Mughal–Safavid War (1649–53)
|Part of Mughal–Persian Wars|
The Surrender of Kandahar, a miniature painting from the Padshahnama depicting Persians surrendering keys to the city to Kilij Khan in 1638.
|Khanate of Bukhara||Mughal Empire|
|Commanders and leaders|
Abbas II of Persia|
|Casualties and losses|
The Mughal–Safavid War of 1649–1653 was fought between the Mughal and Safavid empires in the territory of modern Afghanistan. While the Mughals were at war with the Janid Uzbeks, the Safavid army captured the fortress city of Kandahar and other strategic cities that controlled the region. The Mughals attempted unsuccessfully to regain the city.
The Safavids had territorial claims over Kandahar since the reign of Shah Tahmasp. The overthrow of Humayun, the Mughal Emperor, is known to have gained the support of Shah Tahmasp in return for his permission to allow the Safavids to capture Kandahar. Subsequently, conflicts emerged in the region during the reign of another Mughal emperor, Jahangir.
Since 1638, when the Kurdish turncoat Ali Mardan Khan handed Kandahar over to Shah Jahan, both Kabul and Kandahar were under Mughal control. It was considered vital for the Mughal empire that the twin ‘gateway-cities’ to Hindustan, i.e. Kabul and Kandahar, be brought under Mughal rule, for two primary reasons. Firstly, the Mughal kingdom in India was often viewed by them as a painfully small compensation for the loss of their homeland – Samarkand – which they had been driven out of by the Uzbeks. Beyond the internal administrative agendas, the Mughals always kept it a priority to expand the western frontier of the empire in the sentiment of ¬reconquista¬. Secondly, Central Asian trade provided the Mughals with warhorses, without which not only the military forces would be incapacitated, but could also potentially spark tribal revolts and foreign invasions. Kandahar in particular was at the crossroads of a number of major commercial trade routes in Central Asia. The two cities were thus the subject of deep strategic concern.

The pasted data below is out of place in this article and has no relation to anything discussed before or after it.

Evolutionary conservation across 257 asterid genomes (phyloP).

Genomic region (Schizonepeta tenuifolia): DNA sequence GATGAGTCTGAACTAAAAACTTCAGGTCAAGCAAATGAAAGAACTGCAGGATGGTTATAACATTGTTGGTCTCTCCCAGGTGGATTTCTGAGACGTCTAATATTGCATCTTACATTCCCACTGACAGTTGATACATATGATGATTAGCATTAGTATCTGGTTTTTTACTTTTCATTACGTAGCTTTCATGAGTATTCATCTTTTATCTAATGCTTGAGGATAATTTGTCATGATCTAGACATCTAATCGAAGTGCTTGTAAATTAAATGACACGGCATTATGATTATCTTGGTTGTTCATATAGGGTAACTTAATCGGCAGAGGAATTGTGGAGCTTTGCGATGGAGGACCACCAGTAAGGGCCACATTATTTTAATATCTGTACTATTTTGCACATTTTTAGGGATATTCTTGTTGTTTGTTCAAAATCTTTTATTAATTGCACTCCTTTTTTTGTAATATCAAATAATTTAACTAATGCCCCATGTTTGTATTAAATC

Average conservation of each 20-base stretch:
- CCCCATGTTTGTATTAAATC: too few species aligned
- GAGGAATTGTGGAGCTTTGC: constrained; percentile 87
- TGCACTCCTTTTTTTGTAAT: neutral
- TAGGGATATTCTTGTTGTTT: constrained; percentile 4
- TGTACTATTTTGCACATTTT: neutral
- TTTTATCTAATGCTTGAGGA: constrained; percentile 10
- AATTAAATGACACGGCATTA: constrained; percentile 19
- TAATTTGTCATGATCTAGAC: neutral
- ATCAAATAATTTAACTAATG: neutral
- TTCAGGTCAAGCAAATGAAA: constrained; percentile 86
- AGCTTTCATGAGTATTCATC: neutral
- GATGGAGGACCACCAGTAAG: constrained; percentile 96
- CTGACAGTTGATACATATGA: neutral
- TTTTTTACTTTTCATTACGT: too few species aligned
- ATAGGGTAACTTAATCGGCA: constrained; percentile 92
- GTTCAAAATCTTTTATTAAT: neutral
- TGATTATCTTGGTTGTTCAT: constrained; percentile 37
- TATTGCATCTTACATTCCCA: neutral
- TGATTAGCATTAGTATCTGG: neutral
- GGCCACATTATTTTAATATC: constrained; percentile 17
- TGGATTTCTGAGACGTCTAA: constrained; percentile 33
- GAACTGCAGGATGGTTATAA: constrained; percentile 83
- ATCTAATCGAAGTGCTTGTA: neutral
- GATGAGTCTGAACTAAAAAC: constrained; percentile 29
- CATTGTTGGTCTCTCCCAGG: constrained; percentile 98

In February 1646, Shah Jahan dispatched an army of 60,000 to Kabul, and thence to Badakshan and Balkh, with his son Murad Baksh as the commander-in-chief. This was done in support of Nazr Muhammad and his son, Abd al-Aziz, against the Toqai-Timurid ruler of Balkh. However, Nazr Muhammad and Abd al-Aziz betrayed the Mughals after the end of the campaign, and fleed to Isfahan. The subsequent Balkh campaign in 1647 against them was led by Aurangzeb, and cost the Mughal empire 20 million rupees along with the recently acquired Balkh and Badakshan.
In 1639, the armies of Shah Safi of Persia captured Bamyan and it appeared that they would attack Kandahar next. Shah Jahan, assisted by Kamran Khanand Malik Maghdood, had marched on Kandahar and negotiated the surrender from the Persian commander, Ali Mardan Khan, in 1638. He expected the Persians to attempt to regain the city soon and so he ordered that the wall be repaired rapidly while a large Mughal army based in Kabul protected the area. When no Persian attack came, in 1646 the Emperor sent his son, Murad Baksh, to invade Uzbek-controlled Badakhshan. In the following year, Aurangzeb, another son, routed an Uzbek force outside of Balkh and captured the city. Though victorious in the field, the Mughals were unable to secure the conquered territories and Shah Jahan was forced to recall his armies from Badakhshan.